A handful of modern pieces play into the space; a sleek, cone, tension-pole, lamp light and an off-white, clean-lined sofa boasts an array of earth toned pillows, to name a couple. Anchoring the entire apartment, and perhaps the movie as a whole, is arguably the most iconic mid-century modern chair ever designed—the Eames lounge chair (670) and its side kick ottoman (671).
Introduced in 1956 for the Herman Miller Furniture Company, this chair and ottoman was designed by husband and wife team, Charles and Ray Eames, after years of development. These pieces were the first exception to the couple’s rule of making “the best for the most for the least,” as this set was a high end product inspired by the traditional English Club Chair. Masculine, modern, upscale…it’s no wonder this chair received a starring role in this film.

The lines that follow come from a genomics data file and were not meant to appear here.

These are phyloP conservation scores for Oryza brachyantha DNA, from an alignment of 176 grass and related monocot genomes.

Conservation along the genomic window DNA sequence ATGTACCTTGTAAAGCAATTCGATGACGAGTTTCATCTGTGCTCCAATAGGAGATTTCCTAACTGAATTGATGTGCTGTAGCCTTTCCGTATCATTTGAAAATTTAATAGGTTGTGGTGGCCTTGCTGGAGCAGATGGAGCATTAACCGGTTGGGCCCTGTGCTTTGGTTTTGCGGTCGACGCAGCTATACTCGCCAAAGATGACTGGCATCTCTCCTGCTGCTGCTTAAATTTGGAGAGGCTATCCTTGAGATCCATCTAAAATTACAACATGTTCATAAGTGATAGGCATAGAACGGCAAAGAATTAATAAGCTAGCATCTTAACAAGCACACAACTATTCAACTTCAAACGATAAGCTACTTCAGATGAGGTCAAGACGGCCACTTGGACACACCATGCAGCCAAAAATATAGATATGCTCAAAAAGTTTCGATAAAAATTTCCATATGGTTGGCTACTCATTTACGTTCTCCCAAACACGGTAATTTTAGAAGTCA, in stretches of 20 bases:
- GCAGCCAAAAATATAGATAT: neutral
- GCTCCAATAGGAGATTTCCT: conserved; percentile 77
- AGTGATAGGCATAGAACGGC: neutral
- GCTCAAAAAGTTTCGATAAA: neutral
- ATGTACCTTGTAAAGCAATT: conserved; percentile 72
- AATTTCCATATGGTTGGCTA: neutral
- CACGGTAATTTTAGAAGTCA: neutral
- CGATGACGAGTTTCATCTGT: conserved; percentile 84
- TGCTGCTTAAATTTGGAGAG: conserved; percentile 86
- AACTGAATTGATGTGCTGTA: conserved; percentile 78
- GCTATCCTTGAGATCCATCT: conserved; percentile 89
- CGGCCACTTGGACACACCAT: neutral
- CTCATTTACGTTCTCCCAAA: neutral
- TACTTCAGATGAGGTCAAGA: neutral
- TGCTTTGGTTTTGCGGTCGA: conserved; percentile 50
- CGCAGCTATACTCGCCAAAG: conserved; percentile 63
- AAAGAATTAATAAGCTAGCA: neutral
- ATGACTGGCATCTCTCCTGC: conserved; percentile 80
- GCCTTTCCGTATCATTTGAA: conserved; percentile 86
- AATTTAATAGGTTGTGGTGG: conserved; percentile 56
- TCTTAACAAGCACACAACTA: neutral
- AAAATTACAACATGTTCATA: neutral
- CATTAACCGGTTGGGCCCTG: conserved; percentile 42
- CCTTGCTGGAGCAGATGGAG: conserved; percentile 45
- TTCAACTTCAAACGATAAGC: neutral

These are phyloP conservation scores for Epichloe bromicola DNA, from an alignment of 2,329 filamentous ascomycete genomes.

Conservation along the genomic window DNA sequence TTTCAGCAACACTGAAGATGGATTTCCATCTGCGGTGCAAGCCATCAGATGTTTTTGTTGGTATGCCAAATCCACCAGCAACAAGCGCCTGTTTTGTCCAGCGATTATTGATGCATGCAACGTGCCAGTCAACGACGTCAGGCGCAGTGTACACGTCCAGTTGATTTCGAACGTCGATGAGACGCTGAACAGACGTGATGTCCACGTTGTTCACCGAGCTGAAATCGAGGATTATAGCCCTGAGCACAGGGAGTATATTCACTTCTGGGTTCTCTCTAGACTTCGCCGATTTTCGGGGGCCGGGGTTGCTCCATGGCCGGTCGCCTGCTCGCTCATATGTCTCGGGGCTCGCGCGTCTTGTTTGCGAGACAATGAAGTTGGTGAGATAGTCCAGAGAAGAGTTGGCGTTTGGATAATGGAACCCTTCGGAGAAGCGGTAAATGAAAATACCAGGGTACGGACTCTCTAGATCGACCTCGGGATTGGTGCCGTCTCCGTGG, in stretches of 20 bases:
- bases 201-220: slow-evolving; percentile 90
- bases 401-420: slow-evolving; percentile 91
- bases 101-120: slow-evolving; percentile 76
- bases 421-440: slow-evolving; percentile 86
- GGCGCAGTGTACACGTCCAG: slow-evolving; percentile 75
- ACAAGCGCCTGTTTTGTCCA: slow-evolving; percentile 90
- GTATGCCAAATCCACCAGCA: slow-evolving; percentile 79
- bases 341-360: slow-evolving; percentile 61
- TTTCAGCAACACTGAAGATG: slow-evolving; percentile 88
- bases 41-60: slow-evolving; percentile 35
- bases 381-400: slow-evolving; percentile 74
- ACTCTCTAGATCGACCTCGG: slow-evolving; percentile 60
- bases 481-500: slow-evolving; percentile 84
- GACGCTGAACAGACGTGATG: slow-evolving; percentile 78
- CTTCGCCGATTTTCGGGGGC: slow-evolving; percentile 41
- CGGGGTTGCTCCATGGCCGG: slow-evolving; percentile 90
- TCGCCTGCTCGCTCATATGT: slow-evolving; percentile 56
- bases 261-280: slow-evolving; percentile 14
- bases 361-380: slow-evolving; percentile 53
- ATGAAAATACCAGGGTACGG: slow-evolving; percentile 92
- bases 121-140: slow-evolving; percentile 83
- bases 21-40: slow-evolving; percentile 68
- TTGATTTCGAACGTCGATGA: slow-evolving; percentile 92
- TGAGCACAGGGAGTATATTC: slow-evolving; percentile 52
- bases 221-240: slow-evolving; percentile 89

The Eames Chair and Ottoman—a truly central character.
Sunday in New York mirrors two unlikely characters against each other: Eileen and the Eames lounge.
Features of Eileen’s polished style—bright blue eyes, perky golden locks, and slender figure—are well suited for the seven costume changes she undergoes on this one day. Designed by Orry George Kelly, her clothing is tasteful, attractive, and conservatively fashionable. The Eames lounge, comparatively, is supported by polished rosewood and elegantly dressed in supple, black leather. Charles and Ray Eames designed the lounge to appeal to affluent men. Eileen’s look has the same allure.